Given all that, I’ve spent the last few weeks meticulously combing through our guidebook (Yogi’s Pacific Crest Trail Handbook, 2015-2016, by Jackie McDonnell), developing a resupply plan that will keep us fed from mile 1 to 2660. In formulating this plan, I had to come up with rough estimates of our daily mileage, figure out how many days we would go between pit-stops, choose a resupply method for each stop (resupply box or shopping in town), calculate how much food we would need in every box, find the most cost-effective way to fill those boxes (16 of them), divide our guidebook and map set amongst all the boxes, and so on and so forth. It has been a lot of frakkin’ work, but with one very distinct advantage (besides the obvious one): The time that I have spent planning our resupplies has put me in the mindset to hike the whole trail. Because if we don’t, I’ve wasted a lot of time and money on resupply boxes we’ll never use. And on top of that, planning has given me a preview of what to look forward to in the coming months. It’s helped me jump-start my hiker mindset in a way that I didn’t get to do when I showed up on the AT last year, without any experience or much knowledge of what was ahead.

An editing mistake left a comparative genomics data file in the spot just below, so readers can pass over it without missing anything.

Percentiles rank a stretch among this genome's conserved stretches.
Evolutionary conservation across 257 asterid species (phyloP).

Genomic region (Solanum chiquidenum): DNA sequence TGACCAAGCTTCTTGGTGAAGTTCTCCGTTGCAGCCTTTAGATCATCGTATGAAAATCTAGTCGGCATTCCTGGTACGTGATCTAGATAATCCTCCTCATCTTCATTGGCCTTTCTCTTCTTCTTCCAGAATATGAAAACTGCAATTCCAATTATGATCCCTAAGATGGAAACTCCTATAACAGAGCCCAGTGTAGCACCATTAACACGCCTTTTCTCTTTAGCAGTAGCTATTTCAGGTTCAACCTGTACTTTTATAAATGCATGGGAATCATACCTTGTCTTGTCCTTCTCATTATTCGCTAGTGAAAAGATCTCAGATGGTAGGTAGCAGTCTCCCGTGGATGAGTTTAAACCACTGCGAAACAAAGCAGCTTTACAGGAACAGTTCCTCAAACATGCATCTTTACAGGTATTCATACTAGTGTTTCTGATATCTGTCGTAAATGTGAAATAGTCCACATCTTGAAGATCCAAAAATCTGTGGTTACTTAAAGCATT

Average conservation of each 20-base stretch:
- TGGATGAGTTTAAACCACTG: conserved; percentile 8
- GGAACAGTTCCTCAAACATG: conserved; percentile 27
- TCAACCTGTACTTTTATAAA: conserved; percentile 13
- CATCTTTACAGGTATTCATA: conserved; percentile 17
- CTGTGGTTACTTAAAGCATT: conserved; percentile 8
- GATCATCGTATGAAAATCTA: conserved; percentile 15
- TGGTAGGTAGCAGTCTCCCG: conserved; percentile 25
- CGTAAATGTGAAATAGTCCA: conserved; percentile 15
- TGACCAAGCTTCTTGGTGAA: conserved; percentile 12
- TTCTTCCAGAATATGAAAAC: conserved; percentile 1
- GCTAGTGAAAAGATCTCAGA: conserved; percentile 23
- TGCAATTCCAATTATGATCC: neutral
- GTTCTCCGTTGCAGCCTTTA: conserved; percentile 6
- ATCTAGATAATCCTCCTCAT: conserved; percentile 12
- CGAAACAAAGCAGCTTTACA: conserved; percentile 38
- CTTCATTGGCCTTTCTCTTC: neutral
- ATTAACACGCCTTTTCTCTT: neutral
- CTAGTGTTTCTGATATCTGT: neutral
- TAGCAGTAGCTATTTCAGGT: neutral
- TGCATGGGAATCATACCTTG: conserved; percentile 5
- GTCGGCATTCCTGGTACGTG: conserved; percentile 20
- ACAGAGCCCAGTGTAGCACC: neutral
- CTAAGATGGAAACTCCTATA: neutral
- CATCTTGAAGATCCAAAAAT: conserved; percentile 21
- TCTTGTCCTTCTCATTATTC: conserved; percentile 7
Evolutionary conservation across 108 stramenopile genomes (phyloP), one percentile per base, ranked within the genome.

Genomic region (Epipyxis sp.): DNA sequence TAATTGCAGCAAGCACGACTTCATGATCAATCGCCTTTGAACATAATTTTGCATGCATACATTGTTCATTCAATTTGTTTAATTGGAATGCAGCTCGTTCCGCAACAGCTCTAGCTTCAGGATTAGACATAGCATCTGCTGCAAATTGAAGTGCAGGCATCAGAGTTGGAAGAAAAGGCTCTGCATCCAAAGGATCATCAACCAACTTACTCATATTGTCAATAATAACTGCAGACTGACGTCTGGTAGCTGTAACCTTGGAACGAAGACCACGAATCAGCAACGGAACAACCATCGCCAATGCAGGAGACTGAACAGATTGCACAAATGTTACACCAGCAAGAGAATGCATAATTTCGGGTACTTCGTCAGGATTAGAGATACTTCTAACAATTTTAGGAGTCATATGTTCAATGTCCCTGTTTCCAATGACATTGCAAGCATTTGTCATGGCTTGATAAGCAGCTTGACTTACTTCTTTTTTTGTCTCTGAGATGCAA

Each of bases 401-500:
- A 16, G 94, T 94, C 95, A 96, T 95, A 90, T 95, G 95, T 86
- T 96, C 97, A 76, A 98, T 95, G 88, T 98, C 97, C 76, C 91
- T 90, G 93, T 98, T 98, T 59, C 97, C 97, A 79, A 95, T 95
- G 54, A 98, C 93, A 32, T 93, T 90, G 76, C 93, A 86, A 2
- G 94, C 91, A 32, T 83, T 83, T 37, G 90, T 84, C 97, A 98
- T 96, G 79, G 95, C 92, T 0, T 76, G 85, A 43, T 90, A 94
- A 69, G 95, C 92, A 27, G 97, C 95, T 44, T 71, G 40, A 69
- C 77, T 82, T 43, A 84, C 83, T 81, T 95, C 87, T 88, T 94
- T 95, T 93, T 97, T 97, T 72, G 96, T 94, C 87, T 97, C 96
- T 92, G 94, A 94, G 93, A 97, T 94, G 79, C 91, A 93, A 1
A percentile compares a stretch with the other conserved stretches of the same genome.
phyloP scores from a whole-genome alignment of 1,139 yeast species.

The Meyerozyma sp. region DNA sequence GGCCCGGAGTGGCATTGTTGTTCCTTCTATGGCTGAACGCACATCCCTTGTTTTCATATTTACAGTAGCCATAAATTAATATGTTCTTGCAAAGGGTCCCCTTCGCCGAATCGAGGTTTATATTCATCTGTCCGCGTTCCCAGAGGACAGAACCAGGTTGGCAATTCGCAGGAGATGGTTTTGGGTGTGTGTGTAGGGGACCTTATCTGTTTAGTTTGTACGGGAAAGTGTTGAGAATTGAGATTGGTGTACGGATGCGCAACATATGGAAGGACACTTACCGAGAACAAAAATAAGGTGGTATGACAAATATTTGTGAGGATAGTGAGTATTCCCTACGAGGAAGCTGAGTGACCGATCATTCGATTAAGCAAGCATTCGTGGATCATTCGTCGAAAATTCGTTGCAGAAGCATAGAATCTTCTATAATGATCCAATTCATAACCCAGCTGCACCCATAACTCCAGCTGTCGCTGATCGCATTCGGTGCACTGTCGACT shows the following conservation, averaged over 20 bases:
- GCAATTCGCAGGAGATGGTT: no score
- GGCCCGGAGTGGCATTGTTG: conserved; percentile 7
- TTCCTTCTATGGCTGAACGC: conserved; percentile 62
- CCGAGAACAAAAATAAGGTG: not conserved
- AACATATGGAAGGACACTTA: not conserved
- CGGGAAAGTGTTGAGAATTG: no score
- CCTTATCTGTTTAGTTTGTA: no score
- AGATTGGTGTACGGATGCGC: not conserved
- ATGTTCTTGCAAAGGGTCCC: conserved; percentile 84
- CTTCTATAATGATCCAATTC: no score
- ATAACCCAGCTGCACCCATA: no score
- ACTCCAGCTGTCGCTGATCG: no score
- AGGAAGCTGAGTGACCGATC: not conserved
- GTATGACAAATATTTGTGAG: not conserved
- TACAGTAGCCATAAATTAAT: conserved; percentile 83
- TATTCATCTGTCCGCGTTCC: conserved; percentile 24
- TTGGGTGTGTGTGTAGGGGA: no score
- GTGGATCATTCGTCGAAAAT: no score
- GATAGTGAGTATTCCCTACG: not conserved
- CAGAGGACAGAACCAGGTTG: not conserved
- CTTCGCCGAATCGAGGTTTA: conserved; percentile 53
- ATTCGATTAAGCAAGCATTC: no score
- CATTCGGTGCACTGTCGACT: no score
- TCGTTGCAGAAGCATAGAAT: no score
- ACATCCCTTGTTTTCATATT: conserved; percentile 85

Of course, when I’m aching on an exposed ridge line on a 95° day with the next water source 12 miles ahead of me and the last one 16 miles behind, all of that planning and anticipation will probably slip my mind…But maybe not.
Physical preparation. My “training regime” for the AT involved eating lots of ice cream, popcorn, and other treats. I figured that I did not need much physical preparation to go for a really long walk; I was wrong, and I ended up injured and miserable because of it.
This year, I am not making that mistake. I spent several months going to a physical therapist/trainer one to two times per week, doing therapist-approved exercises at home, and walking around Irvine with a 10-, then 15-, then 20-, then 25-lb pack on my back. None of this makes me injury-proof, but it has made me stronger and more aware of my hiking form. Physically, I am starting out on the PCT in better shape than I started out on the AT.
All of this just goes to say that things will be different this year, and that’s a very good thing. The perfect PCT hike is one that we finish in good spirits and with minimal friction between the two of us. Hopefully, acknowledging what went wrong last time and being more proactive this time will help us get to that goal.